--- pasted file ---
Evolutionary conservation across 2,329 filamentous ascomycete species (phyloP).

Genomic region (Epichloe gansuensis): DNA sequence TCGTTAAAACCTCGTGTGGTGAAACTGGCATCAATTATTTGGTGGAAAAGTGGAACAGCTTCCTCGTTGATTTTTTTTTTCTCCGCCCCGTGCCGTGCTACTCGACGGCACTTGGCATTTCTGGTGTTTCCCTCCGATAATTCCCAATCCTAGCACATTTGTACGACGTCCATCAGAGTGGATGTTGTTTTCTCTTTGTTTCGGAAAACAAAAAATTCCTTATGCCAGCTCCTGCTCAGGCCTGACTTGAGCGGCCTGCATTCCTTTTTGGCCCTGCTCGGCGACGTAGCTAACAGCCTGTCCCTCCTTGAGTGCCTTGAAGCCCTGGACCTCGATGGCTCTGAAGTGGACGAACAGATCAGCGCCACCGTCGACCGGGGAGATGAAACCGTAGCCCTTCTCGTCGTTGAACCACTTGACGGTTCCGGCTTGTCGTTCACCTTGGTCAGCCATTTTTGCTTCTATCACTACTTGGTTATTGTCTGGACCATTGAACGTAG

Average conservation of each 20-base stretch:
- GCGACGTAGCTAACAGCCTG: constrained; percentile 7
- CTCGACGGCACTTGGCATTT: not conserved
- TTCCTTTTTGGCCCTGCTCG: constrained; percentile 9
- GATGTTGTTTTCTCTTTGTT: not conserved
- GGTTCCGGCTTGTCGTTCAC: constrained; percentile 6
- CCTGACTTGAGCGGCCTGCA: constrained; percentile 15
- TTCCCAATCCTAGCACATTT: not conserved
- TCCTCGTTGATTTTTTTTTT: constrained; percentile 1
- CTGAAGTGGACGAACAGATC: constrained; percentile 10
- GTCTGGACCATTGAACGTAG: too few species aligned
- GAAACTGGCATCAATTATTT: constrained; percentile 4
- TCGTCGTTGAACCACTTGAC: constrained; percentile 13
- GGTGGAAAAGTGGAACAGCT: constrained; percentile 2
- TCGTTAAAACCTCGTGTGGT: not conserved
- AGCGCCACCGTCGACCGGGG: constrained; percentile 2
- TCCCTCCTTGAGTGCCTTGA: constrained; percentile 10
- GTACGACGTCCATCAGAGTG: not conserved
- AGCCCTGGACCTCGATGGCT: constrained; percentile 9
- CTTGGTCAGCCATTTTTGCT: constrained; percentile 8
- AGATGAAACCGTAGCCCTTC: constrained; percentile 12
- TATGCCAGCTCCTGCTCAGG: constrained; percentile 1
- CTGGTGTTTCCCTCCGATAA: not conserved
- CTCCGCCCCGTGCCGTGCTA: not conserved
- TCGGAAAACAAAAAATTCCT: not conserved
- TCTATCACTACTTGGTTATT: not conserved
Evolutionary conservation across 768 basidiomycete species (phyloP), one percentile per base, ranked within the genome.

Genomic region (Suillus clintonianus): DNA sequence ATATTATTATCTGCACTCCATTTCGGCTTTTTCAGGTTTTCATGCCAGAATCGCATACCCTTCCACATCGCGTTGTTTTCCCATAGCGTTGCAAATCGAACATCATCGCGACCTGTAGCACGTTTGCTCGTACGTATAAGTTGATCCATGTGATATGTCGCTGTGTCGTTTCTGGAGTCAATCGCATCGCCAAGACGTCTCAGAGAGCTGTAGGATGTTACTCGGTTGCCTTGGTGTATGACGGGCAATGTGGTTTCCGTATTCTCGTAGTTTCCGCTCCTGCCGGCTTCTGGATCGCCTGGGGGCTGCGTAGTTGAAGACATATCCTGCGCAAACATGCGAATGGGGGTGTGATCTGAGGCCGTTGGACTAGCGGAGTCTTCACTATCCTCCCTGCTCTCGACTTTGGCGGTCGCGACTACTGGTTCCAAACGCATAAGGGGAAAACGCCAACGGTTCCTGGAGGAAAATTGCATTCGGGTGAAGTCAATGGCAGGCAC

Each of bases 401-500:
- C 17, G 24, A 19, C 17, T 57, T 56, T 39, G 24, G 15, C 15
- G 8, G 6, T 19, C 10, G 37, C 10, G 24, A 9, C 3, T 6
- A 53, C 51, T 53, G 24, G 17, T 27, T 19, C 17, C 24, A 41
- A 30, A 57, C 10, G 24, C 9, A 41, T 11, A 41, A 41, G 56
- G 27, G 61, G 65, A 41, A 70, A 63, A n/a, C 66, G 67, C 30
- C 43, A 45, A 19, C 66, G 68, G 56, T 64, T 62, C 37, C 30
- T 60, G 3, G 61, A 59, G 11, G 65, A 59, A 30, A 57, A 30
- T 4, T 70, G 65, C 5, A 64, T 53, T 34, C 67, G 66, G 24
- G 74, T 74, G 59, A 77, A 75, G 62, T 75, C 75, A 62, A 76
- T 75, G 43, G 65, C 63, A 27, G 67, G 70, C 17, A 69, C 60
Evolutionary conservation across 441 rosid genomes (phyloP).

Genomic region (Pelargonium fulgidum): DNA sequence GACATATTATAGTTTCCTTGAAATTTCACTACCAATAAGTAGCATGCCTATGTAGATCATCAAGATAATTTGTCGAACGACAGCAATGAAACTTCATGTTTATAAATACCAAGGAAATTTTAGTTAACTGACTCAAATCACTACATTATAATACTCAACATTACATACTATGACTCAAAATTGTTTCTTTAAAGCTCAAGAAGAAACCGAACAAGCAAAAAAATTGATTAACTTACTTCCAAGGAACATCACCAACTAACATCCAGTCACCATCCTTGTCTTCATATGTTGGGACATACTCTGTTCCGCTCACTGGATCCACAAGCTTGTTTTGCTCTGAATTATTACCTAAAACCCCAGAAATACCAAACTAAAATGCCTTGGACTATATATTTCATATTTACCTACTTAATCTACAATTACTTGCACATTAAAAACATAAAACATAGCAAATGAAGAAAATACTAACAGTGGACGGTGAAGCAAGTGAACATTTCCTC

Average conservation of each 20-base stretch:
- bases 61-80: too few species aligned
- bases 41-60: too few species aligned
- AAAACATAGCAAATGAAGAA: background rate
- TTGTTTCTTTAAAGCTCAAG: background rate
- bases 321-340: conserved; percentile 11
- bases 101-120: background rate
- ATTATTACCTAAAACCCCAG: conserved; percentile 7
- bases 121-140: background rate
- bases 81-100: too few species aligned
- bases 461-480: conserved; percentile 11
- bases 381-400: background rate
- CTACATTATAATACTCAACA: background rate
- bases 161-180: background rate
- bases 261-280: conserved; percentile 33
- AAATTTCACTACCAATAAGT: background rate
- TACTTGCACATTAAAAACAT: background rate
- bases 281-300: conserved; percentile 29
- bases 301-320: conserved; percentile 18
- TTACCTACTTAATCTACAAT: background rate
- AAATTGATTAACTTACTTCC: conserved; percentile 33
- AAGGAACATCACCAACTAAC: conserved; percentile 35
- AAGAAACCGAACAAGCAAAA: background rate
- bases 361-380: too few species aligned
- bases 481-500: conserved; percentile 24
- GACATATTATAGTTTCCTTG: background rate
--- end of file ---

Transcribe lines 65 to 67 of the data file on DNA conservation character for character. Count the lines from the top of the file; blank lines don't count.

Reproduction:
- AAGGAACATCACCAACTAAC: conserved; percentile 35
- AAGAAACCGAACAAGCAAAA: background rate
- bases 361-380: too few species aligned